Viagra®, also known by its generic name of sildenafil, was the first in a new generation of drugs to treat erectile dysfunction. Viagra®, after being extensively studied, has been found to be a safe and effective treatment of erectile dysfunction in many patients with erectile dysfunction (impotence). How does Viagra® work? In order to understand how Viagra® works, you must learn about the normal mechanisms that occur to cause an erection.
Your body’s nerves, muscles, hormones and biochemicals, from your brain to your penis, all must work together to cause an erection of satisfactory quality and duration at the right time for sexual intercourse to occur. First, a stimulus such as an erotic image is registered by the brain and the brain sends off the beginning of a cascade of hormones that will cause even more hormones to be released until the signal to become aroused is received by the penis.
In the penis, nerves communicate with blood vessels through biochemicals that act as messengers. These messenger chemicals cause the spongy tissue of the penis, the corpora cavernosa, to trap blood inside of it thus causing the penis to thicken, become rigid and elongate. The actions of these messenger biochemicals is prolonged by the drug Viagra® (sildenafil) and thus leads to prolongation and improvement of the erection.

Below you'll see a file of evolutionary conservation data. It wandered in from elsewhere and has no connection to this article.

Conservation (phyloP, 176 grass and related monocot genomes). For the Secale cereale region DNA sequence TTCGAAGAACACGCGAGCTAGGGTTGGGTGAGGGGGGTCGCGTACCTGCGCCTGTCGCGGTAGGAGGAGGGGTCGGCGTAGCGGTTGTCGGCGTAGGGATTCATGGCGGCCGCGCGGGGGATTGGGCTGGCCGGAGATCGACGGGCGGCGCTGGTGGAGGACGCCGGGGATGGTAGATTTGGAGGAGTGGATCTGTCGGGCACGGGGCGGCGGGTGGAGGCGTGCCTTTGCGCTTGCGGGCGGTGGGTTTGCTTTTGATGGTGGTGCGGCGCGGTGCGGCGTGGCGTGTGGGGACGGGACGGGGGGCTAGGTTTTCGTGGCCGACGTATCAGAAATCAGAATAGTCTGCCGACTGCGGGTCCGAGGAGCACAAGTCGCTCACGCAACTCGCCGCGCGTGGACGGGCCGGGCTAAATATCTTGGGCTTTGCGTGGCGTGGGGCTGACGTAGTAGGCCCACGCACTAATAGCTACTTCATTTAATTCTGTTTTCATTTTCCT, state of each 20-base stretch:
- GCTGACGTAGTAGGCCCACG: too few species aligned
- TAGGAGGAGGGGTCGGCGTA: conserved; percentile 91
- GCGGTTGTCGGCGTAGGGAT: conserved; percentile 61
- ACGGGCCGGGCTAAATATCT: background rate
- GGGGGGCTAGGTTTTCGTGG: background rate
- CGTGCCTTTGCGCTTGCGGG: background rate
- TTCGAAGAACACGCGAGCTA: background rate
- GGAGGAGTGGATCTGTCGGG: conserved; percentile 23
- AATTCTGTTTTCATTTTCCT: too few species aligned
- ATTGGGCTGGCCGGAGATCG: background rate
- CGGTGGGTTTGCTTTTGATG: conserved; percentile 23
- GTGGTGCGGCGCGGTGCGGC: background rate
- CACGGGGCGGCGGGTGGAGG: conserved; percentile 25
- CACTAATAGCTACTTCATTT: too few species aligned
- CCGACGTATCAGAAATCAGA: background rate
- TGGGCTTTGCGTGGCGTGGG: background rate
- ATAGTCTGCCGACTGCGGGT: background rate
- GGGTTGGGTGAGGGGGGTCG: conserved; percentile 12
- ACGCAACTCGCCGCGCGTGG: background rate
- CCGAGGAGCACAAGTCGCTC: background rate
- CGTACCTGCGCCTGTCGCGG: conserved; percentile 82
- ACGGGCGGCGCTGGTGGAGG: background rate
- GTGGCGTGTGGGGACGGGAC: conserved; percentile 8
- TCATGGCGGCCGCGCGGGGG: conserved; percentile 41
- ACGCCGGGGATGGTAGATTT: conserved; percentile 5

Viagra® is a relatively safe drug. If used in combination with heart medications known as nitrates, severe low blood pressure, loss of consciousness and even possibly death could occur. More common side effects, which happen with relatively low frequency and usually do not cause men to stop taking Viagra®, include headaches, hot flashes, heartburn, diarrhea, muscle aches, low blood pressure, dizziness and vision changes. Viagra® is taken 1 hour before sexual activity is desired and sexual stimulation is still required for the medication to work. Only a doctor can determine if Viagra® is the best medication for you.